In between local radio spots that endlessly hawk Mitsubishis with free winter tires and incentives piled high on the hood, there’s sometimes an ad for, oddly, the Maserati Ghibli — the aging luxury sedan named after a late-60s sex bomb of a performance coupe. It looks like no one’s getting the message.
Sales and profits have tumbled at the Fiat Chrysler-owned marque, and FCA CEO Mike Manley now admits bundling the Italian brand with Alfa Romeo was a mistake.
After earnings fell 87 percent in the third quarter, with global sales down 19 percent in the same period, Manley says Maserati hasn’t received the nurturing it needs. Instead of treating it like a vulnerable sapling, FCA essentially handled Maserati like it was already a forest. As a result, focus strayed from the brand to the much healthier Alfa.
Profit margins fell to 2.4 percent in the last quarter, down from 13.8 percent a year earlier. Time for triage.
“With hindsight, when we put Maserati and Alfa together, it did two things. Firstly, it reduced the focus on Maserati the brand. Secondly, Maserati was treated for a period of time almost as if it were a mass market brand, which it isn’t and shouldn’t be treated that way,” Manley said in an earnings call reported by Automotive News.
Since late CEO Sergio Marchionne targeted 2018 sales at 75,000 units in the company’s previous five-year plan, the bar has already been lowered once, to 50,000 vehicles. That goal’s now a pipe dream. Over the first nine months of 2018, global Maserati sales amounted to just 26,400 cars and SUVs. A botched Levante launch in 2016 hasn’t helped matters at all — in a market where high-zoot SUVs are a license to print money, FCA finds its ink cartridge dry. The Levante’s floundering.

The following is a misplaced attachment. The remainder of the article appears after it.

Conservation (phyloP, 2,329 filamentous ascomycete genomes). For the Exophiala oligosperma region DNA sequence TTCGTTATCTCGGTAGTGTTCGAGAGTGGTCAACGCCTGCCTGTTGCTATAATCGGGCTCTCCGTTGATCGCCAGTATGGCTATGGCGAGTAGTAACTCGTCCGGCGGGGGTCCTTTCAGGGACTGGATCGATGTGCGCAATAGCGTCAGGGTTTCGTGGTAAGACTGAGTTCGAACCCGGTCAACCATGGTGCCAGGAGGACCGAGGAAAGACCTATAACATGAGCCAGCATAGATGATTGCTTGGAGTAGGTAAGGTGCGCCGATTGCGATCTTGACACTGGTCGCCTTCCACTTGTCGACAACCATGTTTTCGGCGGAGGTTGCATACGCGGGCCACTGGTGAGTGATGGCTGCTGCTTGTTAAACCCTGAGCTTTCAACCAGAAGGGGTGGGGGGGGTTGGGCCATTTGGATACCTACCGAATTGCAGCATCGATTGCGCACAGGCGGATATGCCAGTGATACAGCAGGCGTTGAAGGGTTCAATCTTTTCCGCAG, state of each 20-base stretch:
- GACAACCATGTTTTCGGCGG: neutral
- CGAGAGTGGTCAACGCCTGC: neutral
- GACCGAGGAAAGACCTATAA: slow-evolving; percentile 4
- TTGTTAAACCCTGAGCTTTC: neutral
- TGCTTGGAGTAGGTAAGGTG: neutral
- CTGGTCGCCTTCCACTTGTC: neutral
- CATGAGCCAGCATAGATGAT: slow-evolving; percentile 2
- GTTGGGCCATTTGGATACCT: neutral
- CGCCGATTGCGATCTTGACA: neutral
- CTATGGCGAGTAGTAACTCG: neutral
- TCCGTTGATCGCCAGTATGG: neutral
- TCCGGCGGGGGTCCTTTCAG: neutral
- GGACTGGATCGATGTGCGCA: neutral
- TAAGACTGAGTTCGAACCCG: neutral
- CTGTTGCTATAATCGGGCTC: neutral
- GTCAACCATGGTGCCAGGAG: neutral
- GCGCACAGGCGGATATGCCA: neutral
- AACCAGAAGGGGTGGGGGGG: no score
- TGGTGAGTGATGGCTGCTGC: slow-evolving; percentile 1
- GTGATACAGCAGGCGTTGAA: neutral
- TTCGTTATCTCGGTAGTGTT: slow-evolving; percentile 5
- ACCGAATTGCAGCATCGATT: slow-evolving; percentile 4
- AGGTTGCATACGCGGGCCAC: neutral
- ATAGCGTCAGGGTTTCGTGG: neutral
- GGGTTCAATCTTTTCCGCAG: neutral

Since taking the helm in July, Manley’s already taken steps to turn the brand around. In October, Manley named chief technology officer Harald Wester as Maserati’s new brand boss. Wester then snapped up Jean-Philippe LeLoup, formerly head of Ferrari’s business operations in the all-important central and eastern Europe market. Earlier this month, FCA named Al Gardner, North American head of Maserati dealer operations, to take control of the brand in that region.
With the exception of the Levante, promised products from the previous five-year plan never reached the showroom, further compounding Maserati’s sales woes. They’re still on the horizon — an Alfieri coupe and convertible and a mid-sized SUV, plus electrification galore — but the timeline remains hazy.
Manley told analysts that he isn’t done trying to whip the brand into shape. The flurry of hirings and title changes in the past month “will be followed by some further action we will take in the fourth quarter,” he said. “It will take at least two quarters to sort through some of the channel issues, but I’m expecting Harald and his team to make some significant progress beginning in the second half of 2019.”